- Best Buy's fourth quarter sales increased 2.7% year over year to $15.2 billion as comparable sales rose 3.2%. Q4 marked the 12th straight quarter of comparable sales growth, CEO Corie Barry said in a press release.
- Operating income decreased 1.1% to $967 million while net earnings increased 1.4% to $745 million. Sales, comps and earnings beat the FactSet consensus, sending Best Buy share prices up 3.4% in premarket trading, according to MarketWatch.
- For the full fiscal year, the electronics retailer's sales rose 1.8% to $43.6 billion, and comps grew 2.1%. (Domestically, the metric increased 2.3%.)
Best Buy again proved itself a top competitor in a tough and changing retail world, one that can be especially hostile to category specialists as Amazon and mass merchants are always on the look out to steal share.
To that end, Moody's lead Best Buy analyst Charlie O'Shea said in emailed comments that Best Buy maintained pricing discipline and held on to margins "despite an intensely promotional environment, particularly from Walmart and Amazon as both utilized price and shipping promotions to drive sales."
Barry said her company's results show "our strength as a successful multi-channel retailer who can meet customers when and where they want." She added, "We offered compelling holiday deals that resonated with customers and provided a seamless shopping experience, great inventory availability and fast and free delivery."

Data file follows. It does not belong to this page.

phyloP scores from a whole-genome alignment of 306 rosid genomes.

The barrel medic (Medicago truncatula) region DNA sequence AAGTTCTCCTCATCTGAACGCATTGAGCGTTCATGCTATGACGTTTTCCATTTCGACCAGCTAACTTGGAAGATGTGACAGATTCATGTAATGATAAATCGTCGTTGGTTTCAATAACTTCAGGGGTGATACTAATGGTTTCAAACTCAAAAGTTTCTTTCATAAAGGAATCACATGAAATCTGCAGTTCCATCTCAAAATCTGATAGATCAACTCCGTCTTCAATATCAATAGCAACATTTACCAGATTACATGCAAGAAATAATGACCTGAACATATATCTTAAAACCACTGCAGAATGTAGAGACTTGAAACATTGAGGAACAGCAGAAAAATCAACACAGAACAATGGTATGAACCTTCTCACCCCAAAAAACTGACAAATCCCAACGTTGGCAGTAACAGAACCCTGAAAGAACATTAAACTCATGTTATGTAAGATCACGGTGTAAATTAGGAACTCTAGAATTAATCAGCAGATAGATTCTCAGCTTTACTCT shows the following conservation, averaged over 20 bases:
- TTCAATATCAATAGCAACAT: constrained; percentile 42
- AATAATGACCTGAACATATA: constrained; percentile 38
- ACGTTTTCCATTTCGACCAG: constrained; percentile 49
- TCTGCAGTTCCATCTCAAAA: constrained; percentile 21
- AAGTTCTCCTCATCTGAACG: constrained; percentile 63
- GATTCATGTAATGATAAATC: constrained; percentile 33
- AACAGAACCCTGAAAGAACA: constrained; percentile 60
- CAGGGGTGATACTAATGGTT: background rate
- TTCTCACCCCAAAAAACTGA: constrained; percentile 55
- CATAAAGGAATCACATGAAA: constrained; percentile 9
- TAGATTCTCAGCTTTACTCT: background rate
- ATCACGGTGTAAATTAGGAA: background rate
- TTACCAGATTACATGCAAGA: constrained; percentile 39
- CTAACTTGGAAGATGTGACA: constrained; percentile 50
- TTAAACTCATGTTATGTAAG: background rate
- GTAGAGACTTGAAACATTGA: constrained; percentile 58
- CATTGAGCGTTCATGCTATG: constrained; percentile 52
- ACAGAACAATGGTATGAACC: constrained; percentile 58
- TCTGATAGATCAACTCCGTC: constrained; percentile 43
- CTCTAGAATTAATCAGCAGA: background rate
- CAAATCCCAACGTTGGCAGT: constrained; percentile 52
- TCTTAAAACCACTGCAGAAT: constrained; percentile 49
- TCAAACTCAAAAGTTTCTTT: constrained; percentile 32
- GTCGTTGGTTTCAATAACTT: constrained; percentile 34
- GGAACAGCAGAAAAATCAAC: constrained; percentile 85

In emailed comments, GlobalData Retail Managing Director Neil Saunders described Best Buy's results as "robust." However, he pointed to the retailer's slight decline in operating profits as "one small downside" in the earnings release, which he noted was "a function of a lower margin mix and some tariff related impacts."
As for the Q4 sales growth, Saunders pointed to demand (especially among younger gift recipients) for smaller electronics such as headphones. Consumer interest in appliances also helped Best Buy, as did the shopping holiday, which Saunders said "played right into Best Buy's hands" as customers opted to shop online and use in-store pick-up services.
The company's forecasts for the current fiscal year were less rosy than the recent results, with management estimating roughly flat sales and comp growth of 0% to 2%. "There is some concern that the demand environment is tightening and that consumers are more reluctant and cautious about big purchases," Saunders said.
He also noted concerns around coronavirus, which could cause supply chain disruptions for some retailers. Best Buy CFO Matt Bilunas addressed the topic in a statement, describing the situation as "fluid" and adding that the company expected impact to be limited to the first half of the year.